Trump Softens as "Winning" Theme Takes a Beating
Over decades as a public figure, Donald Trump has cultivated a celebrity status rooted in a quintessentially American idea: success.
“It’s not whether you win or lose, it’s whether you win!” proclaimed the box of his 1989 board game, Trump: The Game.
Trump has traded on this image to great effect as a candidate for president. He has promised to win so much “that you may get bored with winning, believe me.” Meanwhile, he has assured voters that Hillary Clinton “doesn't know how to win.”
But now the GOP nominee’s image faces a difficult new test. This month, his standing in public polling has nosedived, appearing to put some battleground states out of reach and putting traditionally safe Republican ones in play for Democrats. Some party members are urging triage, pushing the Republican National Committee to pull back support and focus on salvaging down-ballot races.
The man who has painstakingly cast himself as a “winner” might lose after all. And what then?
Earlier in the campaign, Trump refused to even consider that prospect. If he were to come up short, he told Fox News’ Megyn Kelly in May, “I will consider it to be a total waste of time, energy and money.”
Recently, however, Trump has shifted his tone. “If at the end of 90 days I’ve fallen short because I’m somewhat politically correct, even though I’m supposed to be the smart one, and even though I’m supposed to have a lot of good ideas, it’s OK. I go back to a very good way of life,” he told CNBC last week. “It’s not what I’m looking to do. I think we’re going to have a victory. But, we’ll see.”
In other recent remarks, Trump also seemed to begin rationalizing how he could come up short, if through no fault of his own.
“The only way we can lose, in my opinion, I really mean this, Pennsylvania, is if cheating goes on,” Trump said at a rally there last week. “I really believe it.”
There is also the matter of Trump trailing Clinton in current polling, before anyone has cast a ballot in the general election. But he has an answer for that, too.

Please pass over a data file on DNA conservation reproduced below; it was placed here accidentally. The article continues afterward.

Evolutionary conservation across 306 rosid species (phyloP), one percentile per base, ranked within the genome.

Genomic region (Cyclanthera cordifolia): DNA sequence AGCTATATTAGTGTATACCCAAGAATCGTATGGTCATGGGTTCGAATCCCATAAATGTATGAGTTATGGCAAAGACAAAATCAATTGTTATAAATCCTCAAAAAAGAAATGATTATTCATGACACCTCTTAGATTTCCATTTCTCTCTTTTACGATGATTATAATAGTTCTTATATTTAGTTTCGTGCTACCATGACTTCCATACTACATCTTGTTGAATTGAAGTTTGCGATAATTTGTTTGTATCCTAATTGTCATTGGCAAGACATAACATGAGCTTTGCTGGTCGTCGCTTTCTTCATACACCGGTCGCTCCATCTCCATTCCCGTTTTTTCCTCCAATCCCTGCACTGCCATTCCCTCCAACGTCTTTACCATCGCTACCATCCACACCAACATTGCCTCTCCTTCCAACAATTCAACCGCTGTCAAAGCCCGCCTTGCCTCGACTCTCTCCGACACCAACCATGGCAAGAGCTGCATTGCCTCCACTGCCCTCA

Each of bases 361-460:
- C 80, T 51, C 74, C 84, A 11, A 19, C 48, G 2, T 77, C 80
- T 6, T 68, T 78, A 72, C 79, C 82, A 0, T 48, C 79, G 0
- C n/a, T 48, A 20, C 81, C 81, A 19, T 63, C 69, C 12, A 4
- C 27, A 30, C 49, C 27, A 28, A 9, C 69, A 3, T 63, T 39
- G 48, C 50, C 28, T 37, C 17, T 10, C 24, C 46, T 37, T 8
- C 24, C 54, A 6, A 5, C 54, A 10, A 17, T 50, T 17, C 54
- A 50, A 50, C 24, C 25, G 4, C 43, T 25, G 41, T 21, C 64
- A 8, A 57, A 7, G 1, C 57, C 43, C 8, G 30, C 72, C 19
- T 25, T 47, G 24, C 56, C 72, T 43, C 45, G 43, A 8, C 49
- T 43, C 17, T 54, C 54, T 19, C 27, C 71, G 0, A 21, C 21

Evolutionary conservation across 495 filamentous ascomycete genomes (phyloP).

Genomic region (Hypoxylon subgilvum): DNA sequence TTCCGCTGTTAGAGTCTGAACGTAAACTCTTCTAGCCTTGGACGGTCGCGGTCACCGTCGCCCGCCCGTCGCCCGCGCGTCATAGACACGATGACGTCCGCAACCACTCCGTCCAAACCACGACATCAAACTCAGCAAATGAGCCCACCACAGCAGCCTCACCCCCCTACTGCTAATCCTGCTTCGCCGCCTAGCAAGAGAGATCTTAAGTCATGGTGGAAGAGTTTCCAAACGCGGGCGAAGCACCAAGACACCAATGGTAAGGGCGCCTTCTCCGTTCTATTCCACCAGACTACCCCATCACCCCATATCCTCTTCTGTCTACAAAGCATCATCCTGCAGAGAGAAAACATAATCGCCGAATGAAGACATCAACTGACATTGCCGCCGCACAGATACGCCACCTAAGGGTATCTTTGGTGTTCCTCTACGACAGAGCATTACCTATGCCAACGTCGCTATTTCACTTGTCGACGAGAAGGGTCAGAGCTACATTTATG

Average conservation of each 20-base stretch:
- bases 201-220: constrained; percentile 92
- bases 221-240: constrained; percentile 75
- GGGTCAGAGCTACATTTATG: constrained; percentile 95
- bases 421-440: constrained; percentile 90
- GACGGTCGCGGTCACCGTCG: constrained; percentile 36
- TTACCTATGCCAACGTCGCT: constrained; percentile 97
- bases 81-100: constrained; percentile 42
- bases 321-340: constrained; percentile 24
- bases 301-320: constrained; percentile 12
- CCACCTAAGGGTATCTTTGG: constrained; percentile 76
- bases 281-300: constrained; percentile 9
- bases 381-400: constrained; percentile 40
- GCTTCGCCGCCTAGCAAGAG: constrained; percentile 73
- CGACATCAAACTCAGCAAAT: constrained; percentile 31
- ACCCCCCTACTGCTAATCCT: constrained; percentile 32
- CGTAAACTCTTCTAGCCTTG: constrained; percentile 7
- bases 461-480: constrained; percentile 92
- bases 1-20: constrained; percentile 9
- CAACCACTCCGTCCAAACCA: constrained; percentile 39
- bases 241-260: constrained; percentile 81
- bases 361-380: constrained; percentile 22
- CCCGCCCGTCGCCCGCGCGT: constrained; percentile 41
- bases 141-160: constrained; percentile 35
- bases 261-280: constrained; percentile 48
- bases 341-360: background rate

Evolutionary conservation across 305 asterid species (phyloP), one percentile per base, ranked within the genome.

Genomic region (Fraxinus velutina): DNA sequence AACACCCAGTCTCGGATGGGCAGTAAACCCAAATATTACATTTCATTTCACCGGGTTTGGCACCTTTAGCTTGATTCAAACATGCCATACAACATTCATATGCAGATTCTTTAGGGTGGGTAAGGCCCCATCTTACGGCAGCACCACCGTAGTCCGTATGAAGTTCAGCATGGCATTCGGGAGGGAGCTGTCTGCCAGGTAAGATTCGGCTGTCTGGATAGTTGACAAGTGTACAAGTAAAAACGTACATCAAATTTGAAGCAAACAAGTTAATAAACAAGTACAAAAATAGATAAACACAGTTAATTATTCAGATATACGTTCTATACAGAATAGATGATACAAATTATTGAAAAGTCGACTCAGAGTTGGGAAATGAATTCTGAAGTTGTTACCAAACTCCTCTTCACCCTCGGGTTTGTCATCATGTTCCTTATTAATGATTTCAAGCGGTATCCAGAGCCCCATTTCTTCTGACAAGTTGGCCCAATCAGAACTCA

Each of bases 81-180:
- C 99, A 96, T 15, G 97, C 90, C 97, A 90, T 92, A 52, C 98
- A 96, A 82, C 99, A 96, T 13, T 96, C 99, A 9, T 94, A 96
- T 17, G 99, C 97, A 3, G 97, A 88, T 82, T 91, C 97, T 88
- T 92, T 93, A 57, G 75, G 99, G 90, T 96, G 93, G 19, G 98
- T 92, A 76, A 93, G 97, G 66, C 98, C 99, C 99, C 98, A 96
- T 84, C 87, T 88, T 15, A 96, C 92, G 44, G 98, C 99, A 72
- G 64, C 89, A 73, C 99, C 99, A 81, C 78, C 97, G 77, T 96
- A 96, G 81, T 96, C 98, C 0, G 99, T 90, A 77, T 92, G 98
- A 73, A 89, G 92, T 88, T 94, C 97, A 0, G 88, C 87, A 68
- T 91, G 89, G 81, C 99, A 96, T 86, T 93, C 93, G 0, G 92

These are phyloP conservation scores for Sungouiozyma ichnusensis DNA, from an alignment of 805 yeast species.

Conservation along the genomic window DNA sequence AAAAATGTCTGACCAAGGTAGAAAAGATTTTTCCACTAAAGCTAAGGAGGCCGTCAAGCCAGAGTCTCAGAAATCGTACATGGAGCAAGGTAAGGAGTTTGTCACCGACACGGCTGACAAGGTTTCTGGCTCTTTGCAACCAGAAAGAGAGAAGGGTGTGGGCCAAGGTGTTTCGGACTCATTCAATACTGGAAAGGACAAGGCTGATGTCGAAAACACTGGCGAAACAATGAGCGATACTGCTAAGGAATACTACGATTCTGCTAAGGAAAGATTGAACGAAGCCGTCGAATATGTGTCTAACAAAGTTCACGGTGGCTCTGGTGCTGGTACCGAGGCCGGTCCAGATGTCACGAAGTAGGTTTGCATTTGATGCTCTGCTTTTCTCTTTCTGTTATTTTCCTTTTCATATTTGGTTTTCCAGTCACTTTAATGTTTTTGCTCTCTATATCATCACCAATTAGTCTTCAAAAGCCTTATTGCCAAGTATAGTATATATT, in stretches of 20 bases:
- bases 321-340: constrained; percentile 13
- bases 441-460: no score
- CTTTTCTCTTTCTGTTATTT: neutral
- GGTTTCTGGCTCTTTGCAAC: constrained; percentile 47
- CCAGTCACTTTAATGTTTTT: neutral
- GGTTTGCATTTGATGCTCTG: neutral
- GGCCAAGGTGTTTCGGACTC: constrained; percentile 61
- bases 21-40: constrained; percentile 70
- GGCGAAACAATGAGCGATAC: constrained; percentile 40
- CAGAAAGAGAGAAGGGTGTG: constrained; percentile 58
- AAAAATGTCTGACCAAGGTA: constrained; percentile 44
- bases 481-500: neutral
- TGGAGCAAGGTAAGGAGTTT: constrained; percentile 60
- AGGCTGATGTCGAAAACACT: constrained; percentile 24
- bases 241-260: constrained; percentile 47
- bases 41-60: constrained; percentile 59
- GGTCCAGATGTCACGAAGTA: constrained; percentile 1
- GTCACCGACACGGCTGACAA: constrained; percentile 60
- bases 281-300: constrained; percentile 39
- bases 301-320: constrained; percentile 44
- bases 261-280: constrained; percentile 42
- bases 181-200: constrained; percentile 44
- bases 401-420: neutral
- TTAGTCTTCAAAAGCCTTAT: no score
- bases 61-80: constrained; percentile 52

“If the disgusting and corrupt media covered me honestly and didn’t put false meaning into the words I say, I would be beating Hillary by 20 percent,” he tweeted Sunday.
Recent surveys suggest that Trump’s polarizing rhetoric has factored into his sagging support. In a Bloomberg Politics poll published last week, 56 percent of respondents said they were bothered “a lot” by Trump’s rebuke of Khizr Khan, the father of a Muslim American soldier killed in Iraq.
Meanwhile, Trump’s campaign has not put a framework in place to amplify more favorable messages and win the support of undecided voters. It has only just begun to open a few offices in battleground states, and the campaign has yet to spend any money on television advertising during the general election.
As the forecast has turned gloomier for Trump’s prospects of winning the presidency, however, his supporters have nevertheless sounded positive notes.
“So you're saying, don't give up on him?” “Fox News Sunday” host Chris Wallace asked Trump’s running mate, Mike Pence, over the weekend.
“I'm saying, stay tuned,” Pence responded. “It's still early in this campaign.”
A few channels away, on ABC’s “This Week,” key Trump ally Sen. Jeff Sessions emphasized, “This campaign is not over.”
But can a campaign predicated on winning survive a losing streak? At several junctures already, the nominee’s emphasis on his winning ways has made him a ripe target when he’s stumbled politically.
“He does not handle losing very well,” Sen. Ted Cruz said in New Hampshire in February, after besting Trump in the Iowa caucuses. “He didn’t like that he lost in Iowa, and his response is to simply yell and insult and engage in profanity.”
After Trump remarked this month that “Second Amendment people” could prevent Clinton from nominating liberal judges as president, which some interpreted as an incitement of gun violence, Sen. Elizabeth Warren tweeted that Trump “makes death threats because he's a pathetic coward who can’t handle the fact that he’s losing to a girl.”
Trump typically reacts harshly to such barbs, firing off Twitter rants or mocking his rivals at rallies. Now, as Republicans are urgently pushing him to moderate his tone, it is unclear whether he will be able to do so for three months until Election Day and in the face of steeper odds.
But Trump’s supporters remain confident that he will stay engaged – and reap the benefits of doing so.
“To maintain his reputation, he will continue to work as hard as possible through the end, with the goal of winning,” said Joe Borelli, a New York City councilman. “I think he’s liable to snap back stronger when he’s poked a bit.”
As Trump has confronted dispiriting polling recently, the prospect of losing has crept in. But the theme of winning, too, has notably remained a feature in his stump speech.
“We’re going to win, we’re going to start winning again,” Trump said last week in Windham, N.H. “But I’ve won. My whole life has been about winning. I win.”